Edit: I should mention that I'm assuming that's an EQ6-r in the picture above, because it looks just like mine.

Edited by Oort Cloud, 26 January 2022 - 05:22 PM.

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#9 tita

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Posted 27 January 2022 - 12:10 AM

What do the stars look like when you use preview without the Bahtinov mask? Are they roughly star looking of are they large round circles? If moving the focus on the Redcat back and forth, it does not bring close to focus, it is possible that the camera is not at the right distance. I struggled with that when I first started out. 

 

For you question about polar alignment using the mount's polar scope, I think Oort Cloud's answer is the solution to your problem. Rotate the axis 90 degrees and look through the scope. You should be able to see something unless you are out of focus. Trying during the daytime first helps. Also, when you turn the power to the mount on, the red light for the polar scope makes things harder for me to see, I prefer to have it off.


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#10 TrickQuestion79

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Posted 27 January 2022 - 12:33 AM

What do the stars look like when you use preview without the Bahtinov mask? Are they roughly star looking of are they large round circles? If moving the focus on the Redcat back and forth, it does not bring close to focus, it is possible that the camera is not at the right distance. I struggled with that when I first started out.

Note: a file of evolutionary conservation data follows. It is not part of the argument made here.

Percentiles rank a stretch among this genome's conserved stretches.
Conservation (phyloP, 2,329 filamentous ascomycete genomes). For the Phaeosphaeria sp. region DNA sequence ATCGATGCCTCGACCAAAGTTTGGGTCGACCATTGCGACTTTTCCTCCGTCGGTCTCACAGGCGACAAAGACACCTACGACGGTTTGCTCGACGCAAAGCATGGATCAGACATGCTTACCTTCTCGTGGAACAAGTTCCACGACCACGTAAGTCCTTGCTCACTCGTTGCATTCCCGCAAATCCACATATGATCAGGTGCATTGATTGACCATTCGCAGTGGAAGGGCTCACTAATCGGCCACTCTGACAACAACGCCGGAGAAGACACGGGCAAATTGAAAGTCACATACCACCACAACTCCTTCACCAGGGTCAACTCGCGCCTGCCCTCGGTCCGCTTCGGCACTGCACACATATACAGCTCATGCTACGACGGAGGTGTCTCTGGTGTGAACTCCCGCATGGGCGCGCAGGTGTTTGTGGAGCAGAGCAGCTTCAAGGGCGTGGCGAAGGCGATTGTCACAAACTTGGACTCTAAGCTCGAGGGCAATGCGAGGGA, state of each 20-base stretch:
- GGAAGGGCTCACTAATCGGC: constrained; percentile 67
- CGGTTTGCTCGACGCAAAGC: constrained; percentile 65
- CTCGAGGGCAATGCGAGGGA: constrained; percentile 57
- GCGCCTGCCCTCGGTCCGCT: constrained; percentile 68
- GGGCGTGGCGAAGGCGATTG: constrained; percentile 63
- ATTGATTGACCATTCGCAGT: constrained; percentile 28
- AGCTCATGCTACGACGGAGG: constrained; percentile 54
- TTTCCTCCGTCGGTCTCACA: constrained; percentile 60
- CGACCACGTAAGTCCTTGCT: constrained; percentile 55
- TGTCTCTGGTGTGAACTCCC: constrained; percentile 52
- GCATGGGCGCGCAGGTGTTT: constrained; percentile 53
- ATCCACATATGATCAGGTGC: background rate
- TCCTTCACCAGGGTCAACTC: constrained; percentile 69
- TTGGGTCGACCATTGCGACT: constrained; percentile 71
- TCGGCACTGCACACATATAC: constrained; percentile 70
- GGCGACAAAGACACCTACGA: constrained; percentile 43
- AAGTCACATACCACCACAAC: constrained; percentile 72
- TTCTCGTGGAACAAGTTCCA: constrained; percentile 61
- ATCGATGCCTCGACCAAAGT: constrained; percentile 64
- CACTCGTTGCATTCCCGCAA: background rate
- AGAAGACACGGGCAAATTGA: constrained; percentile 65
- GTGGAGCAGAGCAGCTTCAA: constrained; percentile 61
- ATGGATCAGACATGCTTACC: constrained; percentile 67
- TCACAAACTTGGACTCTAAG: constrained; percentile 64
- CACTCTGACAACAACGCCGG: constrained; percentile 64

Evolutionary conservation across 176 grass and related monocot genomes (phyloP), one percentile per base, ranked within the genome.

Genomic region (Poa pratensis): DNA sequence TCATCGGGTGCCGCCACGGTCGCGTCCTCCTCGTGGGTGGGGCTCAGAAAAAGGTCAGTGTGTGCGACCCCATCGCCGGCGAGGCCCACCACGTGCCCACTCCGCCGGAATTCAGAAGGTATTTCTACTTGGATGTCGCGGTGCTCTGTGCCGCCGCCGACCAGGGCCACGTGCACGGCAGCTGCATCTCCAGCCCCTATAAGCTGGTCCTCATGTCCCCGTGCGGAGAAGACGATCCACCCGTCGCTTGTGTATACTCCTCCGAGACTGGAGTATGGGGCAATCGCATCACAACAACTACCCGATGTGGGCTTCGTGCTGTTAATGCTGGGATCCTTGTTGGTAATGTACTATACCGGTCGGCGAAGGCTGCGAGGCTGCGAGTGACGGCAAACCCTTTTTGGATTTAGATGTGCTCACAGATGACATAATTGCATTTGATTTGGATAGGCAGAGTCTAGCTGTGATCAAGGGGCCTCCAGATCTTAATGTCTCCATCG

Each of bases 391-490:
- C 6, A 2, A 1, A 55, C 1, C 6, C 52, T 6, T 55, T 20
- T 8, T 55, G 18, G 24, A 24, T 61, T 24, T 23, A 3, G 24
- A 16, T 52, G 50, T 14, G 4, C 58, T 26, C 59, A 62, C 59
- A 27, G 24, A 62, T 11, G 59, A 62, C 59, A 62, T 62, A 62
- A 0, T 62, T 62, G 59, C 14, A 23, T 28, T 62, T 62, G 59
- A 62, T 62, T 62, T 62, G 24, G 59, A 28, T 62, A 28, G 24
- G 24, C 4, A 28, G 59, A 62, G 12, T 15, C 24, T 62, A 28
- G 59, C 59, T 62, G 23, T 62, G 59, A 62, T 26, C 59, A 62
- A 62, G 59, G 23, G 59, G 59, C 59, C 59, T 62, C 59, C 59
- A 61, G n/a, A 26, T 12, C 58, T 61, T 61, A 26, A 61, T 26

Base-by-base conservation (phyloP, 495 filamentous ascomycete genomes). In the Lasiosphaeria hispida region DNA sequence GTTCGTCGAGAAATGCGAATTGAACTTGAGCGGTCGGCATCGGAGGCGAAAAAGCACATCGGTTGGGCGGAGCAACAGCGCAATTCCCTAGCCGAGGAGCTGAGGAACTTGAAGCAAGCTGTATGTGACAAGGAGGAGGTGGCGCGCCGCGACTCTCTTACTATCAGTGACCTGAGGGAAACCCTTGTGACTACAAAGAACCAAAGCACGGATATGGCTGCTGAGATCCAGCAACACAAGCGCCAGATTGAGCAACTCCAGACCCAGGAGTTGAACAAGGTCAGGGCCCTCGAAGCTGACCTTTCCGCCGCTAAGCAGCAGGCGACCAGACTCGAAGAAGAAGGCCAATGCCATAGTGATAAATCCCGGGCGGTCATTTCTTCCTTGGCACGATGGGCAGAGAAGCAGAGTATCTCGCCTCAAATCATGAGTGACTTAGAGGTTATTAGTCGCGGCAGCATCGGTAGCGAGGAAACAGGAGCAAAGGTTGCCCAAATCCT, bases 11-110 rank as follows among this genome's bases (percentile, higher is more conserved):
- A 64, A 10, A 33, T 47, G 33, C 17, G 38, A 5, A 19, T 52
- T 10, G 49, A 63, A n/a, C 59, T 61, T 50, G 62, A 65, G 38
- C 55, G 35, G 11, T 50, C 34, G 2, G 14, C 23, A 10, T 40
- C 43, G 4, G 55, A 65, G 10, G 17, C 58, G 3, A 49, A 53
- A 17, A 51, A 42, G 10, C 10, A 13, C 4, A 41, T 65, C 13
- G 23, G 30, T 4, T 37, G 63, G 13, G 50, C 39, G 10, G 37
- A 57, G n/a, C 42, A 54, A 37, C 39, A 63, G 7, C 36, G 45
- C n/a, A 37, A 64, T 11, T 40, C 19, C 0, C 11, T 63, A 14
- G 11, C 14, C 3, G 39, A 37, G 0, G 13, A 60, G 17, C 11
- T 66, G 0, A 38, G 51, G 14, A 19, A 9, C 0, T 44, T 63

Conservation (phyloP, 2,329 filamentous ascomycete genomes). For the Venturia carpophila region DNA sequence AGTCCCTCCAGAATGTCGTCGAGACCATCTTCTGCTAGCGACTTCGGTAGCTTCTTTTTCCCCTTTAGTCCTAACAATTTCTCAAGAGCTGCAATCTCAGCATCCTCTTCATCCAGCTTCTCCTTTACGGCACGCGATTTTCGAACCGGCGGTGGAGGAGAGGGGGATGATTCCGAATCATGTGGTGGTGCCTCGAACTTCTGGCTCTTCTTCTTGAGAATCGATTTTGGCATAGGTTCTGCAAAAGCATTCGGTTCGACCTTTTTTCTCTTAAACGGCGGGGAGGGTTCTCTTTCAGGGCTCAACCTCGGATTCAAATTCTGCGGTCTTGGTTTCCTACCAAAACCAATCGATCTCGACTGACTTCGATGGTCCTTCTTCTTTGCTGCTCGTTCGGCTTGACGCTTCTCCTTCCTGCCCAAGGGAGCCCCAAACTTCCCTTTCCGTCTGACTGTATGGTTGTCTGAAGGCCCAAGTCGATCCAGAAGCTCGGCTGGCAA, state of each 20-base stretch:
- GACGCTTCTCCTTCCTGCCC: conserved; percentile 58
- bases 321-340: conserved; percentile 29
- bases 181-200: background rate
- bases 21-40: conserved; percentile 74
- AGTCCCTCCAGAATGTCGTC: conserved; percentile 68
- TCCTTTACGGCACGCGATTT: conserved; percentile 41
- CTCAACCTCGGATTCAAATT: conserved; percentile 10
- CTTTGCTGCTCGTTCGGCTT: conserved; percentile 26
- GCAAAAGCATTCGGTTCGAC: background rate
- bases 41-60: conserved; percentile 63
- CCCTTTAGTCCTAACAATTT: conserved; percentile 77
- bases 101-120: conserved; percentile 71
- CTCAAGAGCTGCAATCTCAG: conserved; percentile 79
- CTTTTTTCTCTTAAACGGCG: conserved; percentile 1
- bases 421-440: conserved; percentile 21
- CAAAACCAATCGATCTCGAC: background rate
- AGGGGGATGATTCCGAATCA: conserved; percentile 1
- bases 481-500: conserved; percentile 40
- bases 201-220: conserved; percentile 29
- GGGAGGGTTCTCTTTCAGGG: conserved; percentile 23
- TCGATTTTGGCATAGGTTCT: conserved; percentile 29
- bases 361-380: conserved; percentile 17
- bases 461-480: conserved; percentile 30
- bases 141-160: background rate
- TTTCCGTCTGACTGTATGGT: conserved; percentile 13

For you question about polar alignment using the mount's polar scope, I think Oort Cloud's answer is the solution to your problem. Rotate the axis 90 degrees and look through the scope. You should be able to see something unless you are out of focus. Trying during the daytime first helps. Also, when you turn the power to the mount on, the red light for the polar scope makes things harder for me to see, I prefer to have it off.

ok. So today was worse than yesterday. Yesterday, I pointed at some stars and could at least see "large round circles" or kind of star looking things. But today, I got a blur; nothing. This is what I got:

IMG 4597
The only difference was that I put in my l-extreme filter in today. 
 
Also, I tried using the polar scope today and saw like a dim light that I am assuming was polaris. It was so so very hard to see and I kept losing it. I checked my focal length, and made sure it was rotated 90 degrees. Also, I still don't get the focusing part yet. Should I do that before polar alignment? Either way, I don't think the image I got from preview with the AIR was because of the focus.
 
Also, do you keep the rig as it is every night and not take it apart? PLUS, anyone have any cable suggestions? My cables are long and get all over the place. 

Edited by TrickQuestion79, 27 January 2022 - 12:34 AM.


#11 Robert M

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Posted 27 January 2022 - 06:04 AM

It appears to me from what you are describing that you aren’t focused.

 

Work on getting focused first then you can more easily polar align.

 

 

Here is my startup checklist so far

1. Setup tripod and point yellow leg north (I’ve got a certain leg on my setup that needs to point north)
2. Carefully level tripod
3. Install mount and check levels
4. Make sure mount is in home position, RA vertical, DEC pointed near Polaris
5. mount telescope setup to mount
6. connect cables to each other and power source
7. Balance RA & DEC axes
8. power up mount, wait 1 minute
9. Verify mount limits
10. power up ASIAir Pro
11. Connect iPad to wifi and connect to ASIAir Pro
12. program/check plan
13. check focus with R filter
14. align mount (software) to Polaris with ASIAir Pro
15. use asi ipad software to align to target
16. double check focus
17. take a couple test frames to check framing